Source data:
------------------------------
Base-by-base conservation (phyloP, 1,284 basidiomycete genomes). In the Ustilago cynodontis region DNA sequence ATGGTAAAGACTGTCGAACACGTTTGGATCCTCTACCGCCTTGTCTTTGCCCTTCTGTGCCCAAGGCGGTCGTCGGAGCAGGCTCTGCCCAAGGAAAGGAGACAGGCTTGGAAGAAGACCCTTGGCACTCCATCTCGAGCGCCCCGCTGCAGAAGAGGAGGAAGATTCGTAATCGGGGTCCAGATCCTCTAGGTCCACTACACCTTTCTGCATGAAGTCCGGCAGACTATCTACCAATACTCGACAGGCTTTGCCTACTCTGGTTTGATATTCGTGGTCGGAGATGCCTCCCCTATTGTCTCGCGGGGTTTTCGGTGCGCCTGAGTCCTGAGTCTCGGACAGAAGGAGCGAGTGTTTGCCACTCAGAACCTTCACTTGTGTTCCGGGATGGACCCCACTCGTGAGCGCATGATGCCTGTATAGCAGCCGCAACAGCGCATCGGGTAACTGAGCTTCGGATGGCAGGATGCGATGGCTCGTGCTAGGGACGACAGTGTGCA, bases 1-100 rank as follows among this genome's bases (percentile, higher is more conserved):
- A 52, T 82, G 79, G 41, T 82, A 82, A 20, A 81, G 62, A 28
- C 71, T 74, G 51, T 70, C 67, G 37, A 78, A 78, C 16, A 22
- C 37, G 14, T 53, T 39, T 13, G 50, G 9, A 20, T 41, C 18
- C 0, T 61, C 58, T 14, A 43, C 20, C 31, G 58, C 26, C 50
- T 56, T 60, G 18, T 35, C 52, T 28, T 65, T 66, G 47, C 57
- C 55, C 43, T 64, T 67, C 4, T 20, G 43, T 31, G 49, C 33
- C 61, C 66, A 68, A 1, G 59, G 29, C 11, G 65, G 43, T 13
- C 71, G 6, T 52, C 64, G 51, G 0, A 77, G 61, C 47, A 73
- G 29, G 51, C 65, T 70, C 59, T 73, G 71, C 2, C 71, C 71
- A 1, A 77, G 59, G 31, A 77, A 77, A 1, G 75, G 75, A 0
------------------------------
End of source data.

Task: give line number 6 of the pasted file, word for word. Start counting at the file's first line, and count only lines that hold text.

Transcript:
- T 56, T 60, G 18, T 35, C 52, T 28, T 65, T 66, G 47, C 57